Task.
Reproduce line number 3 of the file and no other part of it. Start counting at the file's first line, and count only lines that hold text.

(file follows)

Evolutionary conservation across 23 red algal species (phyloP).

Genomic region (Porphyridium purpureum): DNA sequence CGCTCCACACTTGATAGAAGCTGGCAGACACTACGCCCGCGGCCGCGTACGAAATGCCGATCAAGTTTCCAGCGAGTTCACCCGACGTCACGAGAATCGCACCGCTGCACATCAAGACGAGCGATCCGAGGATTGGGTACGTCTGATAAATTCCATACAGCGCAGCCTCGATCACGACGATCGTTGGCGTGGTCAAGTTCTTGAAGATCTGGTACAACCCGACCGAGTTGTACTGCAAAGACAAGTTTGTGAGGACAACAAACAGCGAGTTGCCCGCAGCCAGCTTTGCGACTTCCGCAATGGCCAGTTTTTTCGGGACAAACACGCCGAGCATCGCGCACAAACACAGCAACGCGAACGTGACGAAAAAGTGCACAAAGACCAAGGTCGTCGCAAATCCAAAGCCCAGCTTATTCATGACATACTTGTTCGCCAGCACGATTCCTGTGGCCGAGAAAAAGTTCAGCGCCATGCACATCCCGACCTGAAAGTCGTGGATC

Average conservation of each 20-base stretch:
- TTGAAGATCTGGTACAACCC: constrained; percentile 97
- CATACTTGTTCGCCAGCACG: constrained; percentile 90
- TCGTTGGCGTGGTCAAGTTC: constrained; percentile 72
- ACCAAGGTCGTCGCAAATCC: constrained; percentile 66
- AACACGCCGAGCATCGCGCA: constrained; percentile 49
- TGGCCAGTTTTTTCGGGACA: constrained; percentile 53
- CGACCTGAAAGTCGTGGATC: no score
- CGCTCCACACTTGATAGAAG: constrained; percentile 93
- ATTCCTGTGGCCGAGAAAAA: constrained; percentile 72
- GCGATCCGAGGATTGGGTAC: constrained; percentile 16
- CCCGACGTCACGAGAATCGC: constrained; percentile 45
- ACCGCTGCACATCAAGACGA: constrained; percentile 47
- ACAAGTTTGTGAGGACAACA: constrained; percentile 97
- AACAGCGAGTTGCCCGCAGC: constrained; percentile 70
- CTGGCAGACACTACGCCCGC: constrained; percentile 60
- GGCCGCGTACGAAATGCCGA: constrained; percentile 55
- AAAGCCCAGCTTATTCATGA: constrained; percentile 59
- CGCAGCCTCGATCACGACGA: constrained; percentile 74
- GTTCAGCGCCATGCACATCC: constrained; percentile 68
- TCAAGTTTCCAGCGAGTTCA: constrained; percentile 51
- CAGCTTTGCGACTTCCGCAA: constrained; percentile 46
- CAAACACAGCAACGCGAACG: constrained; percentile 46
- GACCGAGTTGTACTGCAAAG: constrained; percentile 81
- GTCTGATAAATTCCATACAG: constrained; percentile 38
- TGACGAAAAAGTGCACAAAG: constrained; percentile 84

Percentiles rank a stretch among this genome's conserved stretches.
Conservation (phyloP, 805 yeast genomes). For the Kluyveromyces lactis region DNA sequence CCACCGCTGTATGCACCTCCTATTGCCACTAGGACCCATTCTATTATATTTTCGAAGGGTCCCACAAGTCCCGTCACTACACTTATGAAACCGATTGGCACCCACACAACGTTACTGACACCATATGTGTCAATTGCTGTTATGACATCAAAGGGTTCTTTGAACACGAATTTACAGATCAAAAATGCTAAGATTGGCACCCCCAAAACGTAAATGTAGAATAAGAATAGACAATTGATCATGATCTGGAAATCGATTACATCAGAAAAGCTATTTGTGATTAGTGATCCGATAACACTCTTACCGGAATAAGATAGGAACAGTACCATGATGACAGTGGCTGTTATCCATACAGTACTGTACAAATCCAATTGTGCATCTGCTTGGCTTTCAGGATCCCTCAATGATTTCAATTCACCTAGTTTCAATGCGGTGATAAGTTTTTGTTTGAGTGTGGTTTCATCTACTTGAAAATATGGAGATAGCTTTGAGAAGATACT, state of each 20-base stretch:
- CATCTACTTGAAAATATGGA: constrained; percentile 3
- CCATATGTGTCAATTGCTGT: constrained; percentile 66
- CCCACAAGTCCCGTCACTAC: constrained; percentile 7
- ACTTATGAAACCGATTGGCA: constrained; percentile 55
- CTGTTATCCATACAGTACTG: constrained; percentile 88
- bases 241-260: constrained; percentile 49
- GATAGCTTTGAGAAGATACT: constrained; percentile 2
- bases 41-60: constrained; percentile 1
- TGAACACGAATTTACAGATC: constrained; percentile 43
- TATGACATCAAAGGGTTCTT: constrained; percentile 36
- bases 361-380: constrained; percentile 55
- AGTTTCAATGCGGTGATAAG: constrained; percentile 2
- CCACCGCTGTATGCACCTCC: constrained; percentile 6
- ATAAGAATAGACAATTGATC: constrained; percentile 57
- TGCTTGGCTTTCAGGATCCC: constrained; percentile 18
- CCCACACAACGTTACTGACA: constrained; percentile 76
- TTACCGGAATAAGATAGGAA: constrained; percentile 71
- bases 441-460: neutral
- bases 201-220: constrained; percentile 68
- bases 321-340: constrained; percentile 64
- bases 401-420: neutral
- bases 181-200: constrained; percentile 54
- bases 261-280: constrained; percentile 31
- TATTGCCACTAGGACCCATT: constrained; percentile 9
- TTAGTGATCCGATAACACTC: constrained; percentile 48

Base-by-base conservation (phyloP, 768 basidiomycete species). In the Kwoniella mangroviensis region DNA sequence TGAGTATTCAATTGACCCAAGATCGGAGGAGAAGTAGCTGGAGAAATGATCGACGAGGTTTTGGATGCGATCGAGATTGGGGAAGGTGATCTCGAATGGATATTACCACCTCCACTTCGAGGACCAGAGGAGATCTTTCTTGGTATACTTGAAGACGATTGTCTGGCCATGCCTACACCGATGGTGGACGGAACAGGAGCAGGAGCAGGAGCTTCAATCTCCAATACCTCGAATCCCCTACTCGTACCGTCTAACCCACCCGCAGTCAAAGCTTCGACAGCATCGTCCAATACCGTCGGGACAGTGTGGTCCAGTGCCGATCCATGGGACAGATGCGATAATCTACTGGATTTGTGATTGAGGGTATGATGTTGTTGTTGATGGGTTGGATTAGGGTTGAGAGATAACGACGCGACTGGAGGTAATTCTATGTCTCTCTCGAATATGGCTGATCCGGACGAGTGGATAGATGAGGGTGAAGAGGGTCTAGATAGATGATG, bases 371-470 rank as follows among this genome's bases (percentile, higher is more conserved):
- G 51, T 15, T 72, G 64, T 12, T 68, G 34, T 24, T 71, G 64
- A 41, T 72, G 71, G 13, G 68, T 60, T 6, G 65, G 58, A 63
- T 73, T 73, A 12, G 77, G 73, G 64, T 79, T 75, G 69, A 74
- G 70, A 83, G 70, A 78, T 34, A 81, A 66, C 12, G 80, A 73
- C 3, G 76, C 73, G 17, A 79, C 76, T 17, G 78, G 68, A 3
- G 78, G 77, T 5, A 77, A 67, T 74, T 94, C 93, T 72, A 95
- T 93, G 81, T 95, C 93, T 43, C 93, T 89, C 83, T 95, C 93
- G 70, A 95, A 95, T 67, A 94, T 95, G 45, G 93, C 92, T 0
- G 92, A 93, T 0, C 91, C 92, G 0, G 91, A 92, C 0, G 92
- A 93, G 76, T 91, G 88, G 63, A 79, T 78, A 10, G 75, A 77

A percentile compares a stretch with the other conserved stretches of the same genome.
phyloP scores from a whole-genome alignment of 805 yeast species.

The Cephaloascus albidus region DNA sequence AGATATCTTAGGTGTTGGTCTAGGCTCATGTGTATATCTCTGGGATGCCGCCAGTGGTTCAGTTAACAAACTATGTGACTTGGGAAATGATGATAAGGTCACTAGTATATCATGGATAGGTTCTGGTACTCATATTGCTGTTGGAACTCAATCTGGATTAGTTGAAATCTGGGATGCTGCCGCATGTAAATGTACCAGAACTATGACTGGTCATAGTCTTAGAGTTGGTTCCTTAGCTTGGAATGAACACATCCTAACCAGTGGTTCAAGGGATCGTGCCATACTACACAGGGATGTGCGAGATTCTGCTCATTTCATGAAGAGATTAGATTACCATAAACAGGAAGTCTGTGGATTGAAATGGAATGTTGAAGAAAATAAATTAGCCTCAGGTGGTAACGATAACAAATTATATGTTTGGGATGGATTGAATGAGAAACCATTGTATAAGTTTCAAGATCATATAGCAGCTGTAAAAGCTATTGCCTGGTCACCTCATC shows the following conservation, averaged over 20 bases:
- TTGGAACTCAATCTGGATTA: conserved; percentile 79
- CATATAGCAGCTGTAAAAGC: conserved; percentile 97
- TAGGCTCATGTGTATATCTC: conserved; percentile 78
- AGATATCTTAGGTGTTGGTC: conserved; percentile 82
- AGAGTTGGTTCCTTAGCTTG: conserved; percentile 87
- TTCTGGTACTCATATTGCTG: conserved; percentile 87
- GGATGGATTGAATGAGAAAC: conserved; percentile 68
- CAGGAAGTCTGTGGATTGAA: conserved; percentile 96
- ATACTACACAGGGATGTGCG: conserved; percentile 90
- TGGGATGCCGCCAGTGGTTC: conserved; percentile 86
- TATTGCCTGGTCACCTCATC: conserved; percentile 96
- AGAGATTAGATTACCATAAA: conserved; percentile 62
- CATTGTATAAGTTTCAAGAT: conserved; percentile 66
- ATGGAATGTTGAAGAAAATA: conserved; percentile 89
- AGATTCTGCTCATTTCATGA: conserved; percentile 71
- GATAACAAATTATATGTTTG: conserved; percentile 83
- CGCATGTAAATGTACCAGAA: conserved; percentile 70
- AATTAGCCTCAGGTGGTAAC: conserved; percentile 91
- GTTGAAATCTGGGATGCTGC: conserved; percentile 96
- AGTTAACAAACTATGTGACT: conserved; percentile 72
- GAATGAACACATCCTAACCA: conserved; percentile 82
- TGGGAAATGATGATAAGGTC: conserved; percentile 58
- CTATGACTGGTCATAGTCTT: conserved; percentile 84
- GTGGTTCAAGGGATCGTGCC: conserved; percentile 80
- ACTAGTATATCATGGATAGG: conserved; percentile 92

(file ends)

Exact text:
Average conservation of each 20-base stretch: